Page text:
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The Tasmanian Tiger and Tasmanian Devil

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Ricky Yavits

on 25 March 2015

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Transcript of The Tasmanian Tiger and Tasmanian Devil

The Tasmanian Tiger and Tasmanian Devil
What is the Tasmanain Devil?
What is the difference between these animals?
The Tasmanian tiger was a marsupial that looked similar to a dog with a straight downward pointed tail, they also had stripes running down their spine but the stripes did not reach its belly. The Tasmanian tiger is also about 1.8m long with a long tail. The Tasmanian devil is a small marsupial that only grows to about 0.7m long, with short legs and a barrel shaped body. They have a snout that has sharp teeth, they both have a very sharp bite. The Tasmanian Devil is not extinct compared to the already extinct Tasmanian Tiger.
What is the Tasmanian Tiger (Thycaline)
The Thylacine (most commonly known as the Tasmanian Tiger but also known as the Tasmanian Hyena and Tasmanian Wolf) is a carnivorous marsupial that lived in mainland Australia and Tasmania. The last Thylacine died in a Hobart Zoo on the 7th of September 1936. In northern Queensland fossils of Thylacine were found and were more than 30 million years old. The Thylacine was about 1.8m long and its tail was 53 cm long. It would have been 58cm tall and weigh 30kg, about the size of a German Shepard. It was grey and black in colour with 16 stripes on its back. It had the same shape as a dog but the back and tail resembled similarities with a kangaroo, it also had very short legs. The Thylacine had teeth like a dog but with more incisor teeth. The Tasmanian tiger had a strange characteristic to open its mouth extremely wide (at 120 degrees). The Thylacine was a nocturnal animal that hunts only at night their diet comprised of Wallabies, rats, birds, echidnas, Tasmanian Devils,rabbits and sheep, (the last two animals were introduced by the English). The Tasmanian Tiger is a marsupial, which means that the females would carry the babies in a pouch, which would open in the rear.
The Tasmanian Devil is also a carnivorous marsupial, it is only found in Tasmania. It is the world's largest surviving carnivorous marsupial, the devil has a thick build, with a large broad head and short, thick tail. The fur is mostly black, but white markings often occur on the rump and chest. Body size varies depending on the diet and habitat. Adult males are usually larger than adult females. Large males weigh up to 12 kg, and stand about 30 cm high at the shoulder. The Tasmanian devil is a nocturnal animal spending days in bushes or in a hole. Adult devils may eat their young if they are extremely hungry, they can climb trees and also they have been known to swim across rivers. The Tasmanian devil’s diet includes wombats, domestic mammals, sheep and road kill. Before the Tasmanian Tiger became extinct the Devil would eat their young when left alone in burrows. In the mid 1990’s the Tasmanian Devil population was at over 100,000 but a study from 2008 showed that there are only 10-15 thousand left in the wild leaving its conservation status at endangered.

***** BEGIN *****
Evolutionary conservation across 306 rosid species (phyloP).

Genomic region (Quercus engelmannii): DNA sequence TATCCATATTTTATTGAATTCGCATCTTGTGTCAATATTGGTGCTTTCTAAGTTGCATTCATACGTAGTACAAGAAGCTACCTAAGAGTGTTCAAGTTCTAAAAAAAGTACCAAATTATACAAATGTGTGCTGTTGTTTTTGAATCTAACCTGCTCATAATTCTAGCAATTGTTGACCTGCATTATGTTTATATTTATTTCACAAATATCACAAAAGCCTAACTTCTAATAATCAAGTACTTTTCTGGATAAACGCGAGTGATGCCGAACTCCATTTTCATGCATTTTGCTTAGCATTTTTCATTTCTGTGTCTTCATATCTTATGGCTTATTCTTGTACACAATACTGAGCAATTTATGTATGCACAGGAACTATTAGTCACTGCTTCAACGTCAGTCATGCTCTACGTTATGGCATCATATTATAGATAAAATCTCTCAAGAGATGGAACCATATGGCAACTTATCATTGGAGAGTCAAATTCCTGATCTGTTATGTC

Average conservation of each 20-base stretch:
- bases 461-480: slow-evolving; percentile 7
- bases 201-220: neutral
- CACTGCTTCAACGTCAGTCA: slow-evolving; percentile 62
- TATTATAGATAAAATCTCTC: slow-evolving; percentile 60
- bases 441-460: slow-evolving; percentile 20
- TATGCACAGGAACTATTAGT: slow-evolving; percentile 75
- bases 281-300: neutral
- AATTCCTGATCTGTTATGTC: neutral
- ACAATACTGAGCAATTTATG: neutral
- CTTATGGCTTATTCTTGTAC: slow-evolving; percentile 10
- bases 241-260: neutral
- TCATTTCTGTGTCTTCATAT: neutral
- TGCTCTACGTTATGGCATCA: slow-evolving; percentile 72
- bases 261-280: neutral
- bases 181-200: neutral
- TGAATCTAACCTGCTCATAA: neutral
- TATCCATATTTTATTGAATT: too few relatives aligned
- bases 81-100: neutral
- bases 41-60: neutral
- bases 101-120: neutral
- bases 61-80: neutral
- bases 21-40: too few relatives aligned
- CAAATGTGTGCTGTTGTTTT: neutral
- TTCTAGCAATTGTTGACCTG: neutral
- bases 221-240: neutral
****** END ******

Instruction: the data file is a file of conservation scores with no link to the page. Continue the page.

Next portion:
Why is the Tasmanian Tiger extinct?
On 7 September 1936, the last known Tasmanian Tiger died at the Hobart Zoo. This was the first known species of animal to become extinct in Tasmania. In 1824, settlers introduced sheep to Tasmania. The Thylacine, more used to hunting swift moving prey such as kangaroos and birds, found this as an easier form of sustenance. In 1830, the Van Diemen's Land Company offered a bounty for the head of each Tiger. The Tasmanian government in 1888 offered an increased bounty. Between then and 1909, the government paid more than 2,180 bounties. By 1910, the formerly common Thylacine was considered rare and zoos from all over the world were keen to have one in their collection. Unfortunately, not many thylacines lasted long in captivity. Habitat destruction and a a viral like disease further decreased the population until the last thylacine was captured in 1933. This animal was kept at Hobart Zoo until it died in September 1936. The accepted story is that the day-shift keeper forgot to lock the Tasmanian Tiger up in its hut one night and it died.
How can we conserve the Tasmanian Devil
The Tasmanian Devil's are slowly becoming extinct from our natural habitats in Tasmania the reason being for this tragedy is a disease named (
DFTD
) or Devil Facial Tumor Disease.Devils usually die within a few months of contracting
DFTD
Tasmanian Devils usually find it very difficult to eat due to the facial tumors. In diseased areas nearly all mature Devils became diseased, in populations which were observed over a few years the population has declined by 97%.To help soppurt the fight to end the Tasmanian Devils struggle with this disease you can make a donation to a charity that supports the Tasmanian Devil, run a fandraiser for the Tasmanian Devil, Sponsor an Event. $135 can house a Tasmanian Devil for a week, $584 can house a Tasmanian Devil for a month and $7000 can house a Tasmanian Devil for a year.
Resources
http://www.tassiedevil.com.au/tasdevil.nsf/The-Disease/979FEB5F116CE371CA2576CB0011A26E


http://www.dpiw.tas.gov.au/inter-nsf/WebPages/BHAN-53777B?open


http://www.google.com/imghp

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The Last Tasmanian Tiger: The History and Extinction of the Thylacine by Robert Paddle
Full transcript